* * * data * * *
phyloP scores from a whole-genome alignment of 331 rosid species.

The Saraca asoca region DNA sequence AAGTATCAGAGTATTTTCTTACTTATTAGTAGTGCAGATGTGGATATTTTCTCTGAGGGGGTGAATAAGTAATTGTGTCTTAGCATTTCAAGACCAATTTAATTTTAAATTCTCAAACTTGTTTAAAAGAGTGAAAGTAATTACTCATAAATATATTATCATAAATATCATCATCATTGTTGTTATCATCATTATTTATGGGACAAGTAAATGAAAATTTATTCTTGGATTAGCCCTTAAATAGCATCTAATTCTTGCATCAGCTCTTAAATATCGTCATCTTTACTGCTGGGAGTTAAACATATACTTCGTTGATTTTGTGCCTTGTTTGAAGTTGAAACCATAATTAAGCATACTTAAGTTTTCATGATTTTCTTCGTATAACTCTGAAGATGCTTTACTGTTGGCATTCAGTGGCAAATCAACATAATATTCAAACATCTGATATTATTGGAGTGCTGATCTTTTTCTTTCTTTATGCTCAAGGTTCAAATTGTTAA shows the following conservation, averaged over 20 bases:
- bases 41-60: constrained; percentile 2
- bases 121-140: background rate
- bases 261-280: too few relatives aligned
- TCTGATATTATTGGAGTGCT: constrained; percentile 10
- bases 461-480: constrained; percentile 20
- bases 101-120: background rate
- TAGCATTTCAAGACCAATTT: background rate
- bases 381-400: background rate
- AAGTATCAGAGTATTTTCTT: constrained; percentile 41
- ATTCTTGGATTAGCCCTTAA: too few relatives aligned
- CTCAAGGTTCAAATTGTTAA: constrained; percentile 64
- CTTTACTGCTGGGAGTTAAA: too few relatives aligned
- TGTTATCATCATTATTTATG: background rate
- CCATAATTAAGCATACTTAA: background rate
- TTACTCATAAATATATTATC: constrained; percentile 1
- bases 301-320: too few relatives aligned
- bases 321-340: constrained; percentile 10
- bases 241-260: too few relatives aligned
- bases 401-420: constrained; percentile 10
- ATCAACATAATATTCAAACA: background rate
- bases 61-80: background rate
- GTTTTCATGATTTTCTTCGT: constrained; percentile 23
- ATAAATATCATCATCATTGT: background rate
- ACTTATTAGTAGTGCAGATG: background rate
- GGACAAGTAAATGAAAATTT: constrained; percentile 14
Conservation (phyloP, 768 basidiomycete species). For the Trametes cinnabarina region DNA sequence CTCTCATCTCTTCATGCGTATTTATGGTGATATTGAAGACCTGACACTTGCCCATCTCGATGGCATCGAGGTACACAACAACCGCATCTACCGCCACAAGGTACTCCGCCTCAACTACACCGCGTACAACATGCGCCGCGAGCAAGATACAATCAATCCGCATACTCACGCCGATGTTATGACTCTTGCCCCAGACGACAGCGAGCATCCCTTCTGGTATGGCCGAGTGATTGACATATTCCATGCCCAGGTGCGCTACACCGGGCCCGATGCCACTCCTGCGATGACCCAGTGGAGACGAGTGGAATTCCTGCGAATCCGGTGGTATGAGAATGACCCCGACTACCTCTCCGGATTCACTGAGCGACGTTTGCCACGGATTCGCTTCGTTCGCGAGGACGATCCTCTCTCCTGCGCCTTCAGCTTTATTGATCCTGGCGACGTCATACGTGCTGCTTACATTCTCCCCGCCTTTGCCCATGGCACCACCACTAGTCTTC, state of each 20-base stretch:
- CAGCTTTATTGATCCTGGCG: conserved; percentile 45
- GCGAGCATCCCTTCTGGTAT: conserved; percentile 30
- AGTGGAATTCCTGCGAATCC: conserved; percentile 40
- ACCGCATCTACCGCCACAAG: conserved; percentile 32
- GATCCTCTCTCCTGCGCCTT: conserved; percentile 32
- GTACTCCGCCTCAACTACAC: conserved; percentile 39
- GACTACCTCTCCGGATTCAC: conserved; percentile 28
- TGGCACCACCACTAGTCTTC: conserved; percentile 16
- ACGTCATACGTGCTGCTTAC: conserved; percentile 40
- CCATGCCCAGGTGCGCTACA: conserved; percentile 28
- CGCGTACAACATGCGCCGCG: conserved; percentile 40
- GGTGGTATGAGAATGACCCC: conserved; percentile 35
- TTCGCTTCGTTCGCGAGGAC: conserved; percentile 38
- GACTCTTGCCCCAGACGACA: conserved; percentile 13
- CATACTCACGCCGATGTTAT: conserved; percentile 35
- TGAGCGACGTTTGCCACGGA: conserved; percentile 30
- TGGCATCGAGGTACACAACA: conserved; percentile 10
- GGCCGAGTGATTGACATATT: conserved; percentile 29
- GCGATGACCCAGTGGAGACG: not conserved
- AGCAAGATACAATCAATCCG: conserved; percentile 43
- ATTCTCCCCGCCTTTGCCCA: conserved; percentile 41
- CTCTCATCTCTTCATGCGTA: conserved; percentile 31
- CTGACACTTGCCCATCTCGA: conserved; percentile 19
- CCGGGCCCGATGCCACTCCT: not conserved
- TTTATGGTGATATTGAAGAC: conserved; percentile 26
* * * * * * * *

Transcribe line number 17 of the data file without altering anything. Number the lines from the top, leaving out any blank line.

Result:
- TTACTCATAAATATATTATC: constrained; percentile 1